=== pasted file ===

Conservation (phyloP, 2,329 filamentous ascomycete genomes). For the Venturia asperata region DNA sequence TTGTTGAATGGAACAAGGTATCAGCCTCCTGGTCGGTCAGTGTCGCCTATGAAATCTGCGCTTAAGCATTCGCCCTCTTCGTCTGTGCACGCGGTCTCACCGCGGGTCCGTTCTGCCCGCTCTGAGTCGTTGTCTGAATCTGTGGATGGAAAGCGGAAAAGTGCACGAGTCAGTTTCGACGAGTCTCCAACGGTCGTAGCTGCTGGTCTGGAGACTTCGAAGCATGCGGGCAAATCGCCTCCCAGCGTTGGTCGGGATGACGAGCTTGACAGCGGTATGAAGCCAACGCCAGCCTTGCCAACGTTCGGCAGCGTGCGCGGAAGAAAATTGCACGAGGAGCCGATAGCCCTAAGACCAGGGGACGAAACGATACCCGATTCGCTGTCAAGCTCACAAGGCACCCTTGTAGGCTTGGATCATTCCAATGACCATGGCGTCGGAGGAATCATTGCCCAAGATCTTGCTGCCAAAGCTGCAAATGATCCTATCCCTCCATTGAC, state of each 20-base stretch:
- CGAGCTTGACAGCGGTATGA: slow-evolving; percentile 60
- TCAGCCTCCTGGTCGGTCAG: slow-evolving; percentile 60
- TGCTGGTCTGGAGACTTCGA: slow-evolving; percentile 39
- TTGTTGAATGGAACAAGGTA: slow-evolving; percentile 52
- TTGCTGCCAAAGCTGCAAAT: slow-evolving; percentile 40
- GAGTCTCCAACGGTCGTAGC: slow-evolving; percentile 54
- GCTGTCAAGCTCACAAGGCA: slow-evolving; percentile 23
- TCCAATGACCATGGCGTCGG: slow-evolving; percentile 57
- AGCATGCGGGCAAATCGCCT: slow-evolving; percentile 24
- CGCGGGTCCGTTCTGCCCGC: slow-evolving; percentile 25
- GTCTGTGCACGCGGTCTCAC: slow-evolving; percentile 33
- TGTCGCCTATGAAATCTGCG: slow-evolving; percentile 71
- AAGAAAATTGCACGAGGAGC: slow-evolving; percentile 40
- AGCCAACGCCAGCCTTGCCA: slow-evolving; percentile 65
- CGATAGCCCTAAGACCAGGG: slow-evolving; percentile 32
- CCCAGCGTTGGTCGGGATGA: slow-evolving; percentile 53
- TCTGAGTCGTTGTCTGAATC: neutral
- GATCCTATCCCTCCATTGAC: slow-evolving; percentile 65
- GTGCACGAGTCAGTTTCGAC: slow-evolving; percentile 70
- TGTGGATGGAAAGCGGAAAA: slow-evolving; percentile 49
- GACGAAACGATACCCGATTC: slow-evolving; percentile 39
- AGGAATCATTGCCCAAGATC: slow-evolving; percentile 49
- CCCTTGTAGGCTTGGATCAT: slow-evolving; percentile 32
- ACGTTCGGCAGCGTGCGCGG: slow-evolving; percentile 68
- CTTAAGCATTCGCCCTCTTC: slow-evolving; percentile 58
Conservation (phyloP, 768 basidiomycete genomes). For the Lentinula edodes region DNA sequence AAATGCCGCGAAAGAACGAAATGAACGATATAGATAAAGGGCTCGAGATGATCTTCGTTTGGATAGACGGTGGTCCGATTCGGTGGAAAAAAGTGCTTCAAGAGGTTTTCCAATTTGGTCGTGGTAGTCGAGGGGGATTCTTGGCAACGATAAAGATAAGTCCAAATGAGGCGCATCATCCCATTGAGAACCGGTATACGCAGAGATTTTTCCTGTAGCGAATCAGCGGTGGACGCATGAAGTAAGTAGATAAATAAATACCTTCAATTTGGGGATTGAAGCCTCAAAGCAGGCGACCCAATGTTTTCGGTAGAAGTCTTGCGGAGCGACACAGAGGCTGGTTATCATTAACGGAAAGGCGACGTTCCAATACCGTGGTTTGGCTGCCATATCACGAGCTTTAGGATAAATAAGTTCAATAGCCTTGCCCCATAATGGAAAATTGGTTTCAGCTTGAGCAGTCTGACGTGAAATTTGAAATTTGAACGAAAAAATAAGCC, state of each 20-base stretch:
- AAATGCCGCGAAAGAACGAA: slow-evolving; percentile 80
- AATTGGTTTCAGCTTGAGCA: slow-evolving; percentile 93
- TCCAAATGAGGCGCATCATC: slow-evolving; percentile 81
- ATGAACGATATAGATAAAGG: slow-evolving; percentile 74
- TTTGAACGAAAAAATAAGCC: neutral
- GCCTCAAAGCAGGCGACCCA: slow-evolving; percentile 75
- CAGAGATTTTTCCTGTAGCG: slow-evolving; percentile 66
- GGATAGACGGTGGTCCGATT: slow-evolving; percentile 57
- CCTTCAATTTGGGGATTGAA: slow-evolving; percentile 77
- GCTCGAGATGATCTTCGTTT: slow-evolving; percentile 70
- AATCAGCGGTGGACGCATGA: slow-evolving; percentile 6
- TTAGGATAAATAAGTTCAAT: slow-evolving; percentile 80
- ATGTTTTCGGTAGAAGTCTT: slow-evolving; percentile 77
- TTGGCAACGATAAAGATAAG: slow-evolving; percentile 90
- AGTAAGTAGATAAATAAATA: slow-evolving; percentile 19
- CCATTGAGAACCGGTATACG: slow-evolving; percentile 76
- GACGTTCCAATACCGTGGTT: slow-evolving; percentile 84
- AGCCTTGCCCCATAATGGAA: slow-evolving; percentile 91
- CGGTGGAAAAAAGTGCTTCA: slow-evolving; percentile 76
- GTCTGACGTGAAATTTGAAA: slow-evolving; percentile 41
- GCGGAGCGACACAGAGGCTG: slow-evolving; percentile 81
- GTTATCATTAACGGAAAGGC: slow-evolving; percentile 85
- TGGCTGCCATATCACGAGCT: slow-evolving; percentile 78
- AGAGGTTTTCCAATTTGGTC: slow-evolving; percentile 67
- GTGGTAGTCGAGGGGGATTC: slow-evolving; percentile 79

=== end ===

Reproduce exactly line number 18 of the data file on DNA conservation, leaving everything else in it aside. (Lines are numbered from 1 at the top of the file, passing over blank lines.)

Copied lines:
- TCTGAGTCGTTGTCTGAATC: neutral